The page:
In 1734 [assessment] John Boutcher had 100 acres and Samuel Boutcher had 50 acres.

In the Revolution the British did some damage in Moreland, -most likely in some of their incursions while in possession of Philadelphia. For this cause Samuel Boutcher, residing near Huntingdon Valley, was allowed £402.

Early European settlers in the American colonies were mostly farmers and craftsmen. They had to work hard to provide daily neccesities for themselves.
Newtown, Bucks County, Pennsylvania was founded by William Penn in 1684. It is north of Philadelphia and just west of Trenton, New Jersey.

From The Pennsylvania Magazine of History and Biography

Samuel Boucher [Butcher] was the son of George Dietrich Bucher,who, in 1778, lived in New Hanover township, Philadelphia County.

That year, Samuel Boucher, assistant weighmaster, lived in Moreland Manor, Philadelphia County.

They were descendants of John Boutcher, who died in Moreland township, in 1707, leaving two sons, John and Samuel, and several daughters, one of whom, Sarah, married Henry, son of Francis Daniel Pastorius, in 1720.

Samuel Boucher, of the Northern Liberties, took the oath of allegiance to the State on July 5, 1777; was a member of Captain Faries' Troop of Horse that year; is recorded as being with the Troop at Newtown in October, 1781; and continued with that body until 1782 at least.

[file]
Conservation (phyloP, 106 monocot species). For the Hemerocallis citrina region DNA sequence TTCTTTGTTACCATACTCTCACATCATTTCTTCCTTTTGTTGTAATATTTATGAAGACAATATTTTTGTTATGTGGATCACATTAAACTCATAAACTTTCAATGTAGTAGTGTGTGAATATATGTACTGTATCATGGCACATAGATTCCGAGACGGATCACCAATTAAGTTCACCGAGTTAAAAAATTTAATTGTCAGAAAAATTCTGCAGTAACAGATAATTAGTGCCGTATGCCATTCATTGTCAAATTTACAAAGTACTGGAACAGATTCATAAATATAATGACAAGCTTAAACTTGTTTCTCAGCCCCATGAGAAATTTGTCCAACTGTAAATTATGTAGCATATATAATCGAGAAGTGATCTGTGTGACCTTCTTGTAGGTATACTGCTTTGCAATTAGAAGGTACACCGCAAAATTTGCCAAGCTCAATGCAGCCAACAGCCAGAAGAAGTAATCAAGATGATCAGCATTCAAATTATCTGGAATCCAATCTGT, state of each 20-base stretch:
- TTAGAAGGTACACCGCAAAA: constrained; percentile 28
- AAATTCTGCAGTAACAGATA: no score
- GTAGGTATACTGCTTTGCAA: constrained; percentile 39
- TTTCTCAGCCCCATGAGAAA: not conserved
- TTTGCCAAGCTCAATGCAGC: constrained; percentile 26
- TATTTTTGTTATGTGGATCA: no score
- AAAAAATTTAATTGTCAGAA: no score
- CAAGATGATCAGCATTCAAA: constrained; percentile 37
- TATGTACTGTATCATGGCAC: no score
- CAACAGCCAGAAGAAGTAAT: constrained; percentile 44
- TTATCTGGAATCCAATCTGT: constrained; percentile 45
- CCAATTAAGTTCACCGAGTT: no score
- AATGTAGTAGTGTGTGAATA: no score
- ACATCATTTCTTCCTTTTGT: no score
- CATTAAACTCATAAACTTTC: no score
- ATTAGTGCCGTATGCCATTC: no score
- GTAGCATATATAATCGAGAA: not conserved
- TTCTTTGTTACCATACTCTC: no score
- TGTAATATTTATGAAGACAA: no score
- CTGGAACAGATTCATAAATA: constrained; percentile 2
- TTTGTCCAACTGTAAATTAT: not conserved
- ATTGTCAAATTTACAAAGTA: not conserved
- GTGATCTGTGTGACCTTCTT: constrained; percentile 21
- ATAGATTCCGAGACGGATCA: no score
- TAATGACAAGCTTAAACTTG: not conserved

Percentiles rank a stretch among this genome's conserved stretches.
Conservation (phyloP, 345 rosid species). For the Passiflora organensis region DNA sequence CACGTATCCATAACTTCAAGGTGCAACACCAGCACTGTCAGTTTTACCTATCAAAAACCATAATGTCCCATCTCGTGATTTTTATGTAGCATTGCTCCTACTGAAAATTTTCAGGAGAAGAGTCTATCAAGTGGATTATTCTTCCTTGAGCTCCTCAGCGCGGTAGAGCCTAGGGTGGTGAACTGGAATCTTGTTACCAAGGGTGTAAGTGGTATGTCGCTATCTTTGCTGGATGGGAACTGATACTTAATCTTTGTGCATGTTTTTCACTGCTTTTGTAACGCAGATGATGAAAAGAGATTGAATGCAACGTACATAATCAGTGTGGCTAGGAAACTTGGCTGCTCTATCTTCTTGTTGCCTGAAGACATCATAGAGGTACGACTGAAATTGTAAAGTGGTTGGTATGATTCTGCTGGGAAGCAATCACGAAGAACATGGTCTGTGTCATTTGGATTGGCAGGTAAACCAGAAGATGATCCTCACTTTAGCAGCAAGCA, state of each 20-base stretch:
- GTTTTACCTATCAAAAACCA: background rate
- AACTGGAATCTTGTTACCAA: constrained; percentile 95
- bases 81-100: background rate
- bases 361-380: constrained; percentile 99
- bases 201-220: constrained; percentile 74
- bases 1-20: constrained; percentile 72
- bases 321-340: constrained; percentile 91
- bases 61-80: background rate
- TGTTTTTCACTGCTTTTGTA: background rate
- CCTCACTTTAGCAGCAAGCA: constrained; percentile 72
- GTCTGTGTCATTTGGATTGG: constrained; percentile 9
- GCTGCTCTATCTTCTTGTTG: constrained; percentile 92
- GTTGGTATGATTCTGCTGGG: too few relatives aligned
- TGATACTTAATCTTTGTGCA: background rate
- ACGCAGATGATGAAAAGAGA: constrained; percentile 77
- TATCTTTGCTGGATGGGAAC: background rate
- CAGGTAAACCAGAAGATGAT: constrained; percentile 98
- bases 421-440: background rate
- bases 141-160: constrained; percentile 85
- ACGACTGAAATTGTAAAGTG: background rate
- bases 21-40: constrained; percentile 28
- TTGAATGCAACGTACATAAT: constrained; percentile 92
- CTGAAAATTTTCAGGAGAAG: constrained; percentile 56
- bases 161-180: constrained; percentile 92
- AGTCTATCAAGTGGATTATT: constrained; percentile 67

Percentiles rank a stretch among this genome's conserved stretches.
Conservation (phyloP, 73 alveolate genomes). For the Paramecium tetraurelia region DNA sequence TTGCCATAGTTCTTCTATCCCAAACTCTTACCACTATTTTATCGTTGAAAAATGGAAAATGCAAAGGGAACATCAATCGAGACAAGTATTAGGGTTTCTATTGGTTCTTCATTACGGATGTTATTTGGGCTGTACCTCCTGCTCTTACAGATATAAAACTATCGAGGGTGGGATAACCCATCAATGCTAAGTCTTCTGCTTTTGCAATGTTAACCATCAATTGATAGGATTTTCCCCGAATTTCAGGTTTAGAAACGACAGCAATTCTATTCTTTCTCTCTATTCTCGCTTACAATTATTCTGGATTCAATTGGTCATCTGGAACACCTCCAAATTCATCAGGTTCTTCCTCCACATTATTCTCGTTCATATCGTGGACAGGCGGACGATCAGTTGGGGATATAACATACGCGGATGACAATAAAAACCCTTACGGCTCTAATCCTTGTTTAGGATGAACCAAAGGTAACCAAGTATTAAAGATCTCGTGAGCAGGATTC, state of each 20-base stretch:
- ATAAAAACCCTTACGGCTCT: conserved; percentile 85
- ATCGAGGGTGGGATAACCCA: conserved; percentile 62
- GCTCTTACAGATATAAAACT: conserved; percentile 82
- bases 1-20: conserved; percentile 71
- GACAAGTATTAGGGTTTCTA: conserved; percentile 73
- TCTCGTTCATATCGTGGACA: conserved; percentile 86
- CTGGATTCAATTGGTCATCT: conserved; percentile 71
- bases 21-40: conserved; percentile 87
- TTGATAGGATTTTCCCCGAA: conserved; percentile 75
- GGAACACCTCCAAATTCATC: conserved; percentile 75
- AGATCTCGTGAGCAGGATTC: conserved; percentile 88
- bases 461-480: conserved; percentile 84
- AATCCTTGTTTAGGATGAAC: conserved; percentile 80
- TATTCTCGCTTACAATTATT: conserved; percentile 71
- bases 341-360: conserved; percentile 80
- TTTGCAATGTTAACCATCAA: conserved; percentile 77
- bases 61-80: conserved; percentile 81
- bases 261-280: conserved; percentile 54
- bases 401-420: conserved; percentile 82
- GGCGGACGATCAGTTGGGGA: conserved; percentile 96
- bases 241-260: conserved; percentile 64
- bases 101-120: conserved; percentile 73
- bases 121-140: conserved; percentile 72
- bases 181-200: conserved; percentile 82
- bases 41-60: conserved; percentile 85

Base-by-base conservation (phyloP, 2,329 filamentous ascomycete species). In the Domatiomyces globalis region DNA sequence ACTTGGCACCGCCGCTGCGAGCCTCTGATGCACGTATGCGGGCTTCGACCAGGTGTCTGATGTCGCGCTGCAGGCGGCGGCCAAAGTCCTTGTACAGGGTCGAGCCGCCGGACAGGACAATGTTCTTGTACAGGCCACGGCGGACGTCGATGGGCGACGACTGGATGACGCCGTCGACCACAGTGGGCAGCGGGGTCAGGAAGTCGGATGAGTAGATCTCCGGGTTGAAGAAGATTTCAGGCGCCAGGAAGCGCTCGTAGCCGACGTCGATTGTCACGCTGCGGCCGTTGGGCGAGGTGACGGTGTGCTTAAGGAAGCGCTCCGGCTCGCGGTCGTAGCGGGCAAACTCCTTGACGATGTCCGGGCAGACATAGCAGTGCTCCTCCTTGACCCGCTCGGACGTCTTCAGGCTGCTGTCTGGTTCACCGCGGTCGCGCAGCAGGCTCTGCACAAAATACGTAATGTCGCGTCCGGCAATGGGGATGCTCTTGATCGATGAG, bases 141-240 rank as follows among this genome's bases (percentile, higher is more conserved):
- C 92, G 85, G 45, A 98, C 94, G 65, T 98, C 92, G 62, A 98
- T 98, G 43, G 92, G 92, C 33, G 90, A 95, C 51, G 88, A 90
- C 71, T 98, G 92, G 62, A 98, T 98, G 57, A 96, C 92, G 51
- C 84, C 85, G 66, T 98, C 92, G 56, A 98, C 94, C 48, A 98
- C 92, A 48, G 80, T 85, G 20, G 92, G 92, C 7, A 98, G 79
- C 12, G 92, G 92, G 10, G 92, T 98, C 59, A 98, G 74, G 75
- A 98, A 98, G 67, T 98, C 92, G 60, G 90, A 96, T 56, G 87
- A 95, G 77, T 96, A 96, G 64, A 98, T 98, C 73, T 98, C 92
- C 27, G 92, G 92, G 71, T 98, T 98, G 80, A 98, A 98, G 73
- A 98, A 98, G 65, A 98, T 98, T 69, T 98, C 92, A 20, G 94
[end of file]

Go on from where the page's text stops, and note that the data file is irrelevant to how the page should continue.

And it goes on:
In the records of the Supreme Executive Council of Pennsylvania, on October 4, 1781, there is an

order in favor of Mr. Samuel Boutcher for 64 pounds 10 shillings, State money emitted by. Act of Assembly of the 7th of April, 1781, amount of his account for the hire of waggons called into service from the County of Philadelphia in August, 1780, agreeably to requisitions of Congress.

In 1788, John and Samuel Boutcher [brothers], offered for sale their

plantation in Moorland, chiefly in Philadelphia County, 100 acres or upwards.

On May 28, 1788, Samuel Butcher married Mary Highbee. He died on May 5, 1797, letters of administration being granted to Jesse Butcher.

New Hanover Township, Montgomery (was Philadelphia) County, Pennsylvania was a section of the Frankfort Land Development Company in the early eighteenth century. It was called Falkner's Swamp because it was controlled by Daniel Falkner. He ceded to John Sprogell in 1708. Sprogell ousted many first settlers claiming that their titles were not legal. In spite of this fraud, Sprogell kept control of 22,000 acres. Many settlers were forced to buy back their own land. The villages in the township included Swamp, Fagleysville, New Hanover Square, and Pleasant Run.

Caleb Walton's children:

  • Mary Walton Yerkes
  • Nathaniel Walton
  • Henry Walton
  • Rebecca Walton Randall
  • Ann Walton Boutcher
  • Priscilla Walton
  • American colonists continued to use British monetary units, namely the pound, shilling and pence for which £1 (or li) equalled 20s and 1s equalled 12d. In 1792 the dollar was established as the basic unit of currency.
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    ©Roberta Tuller 2020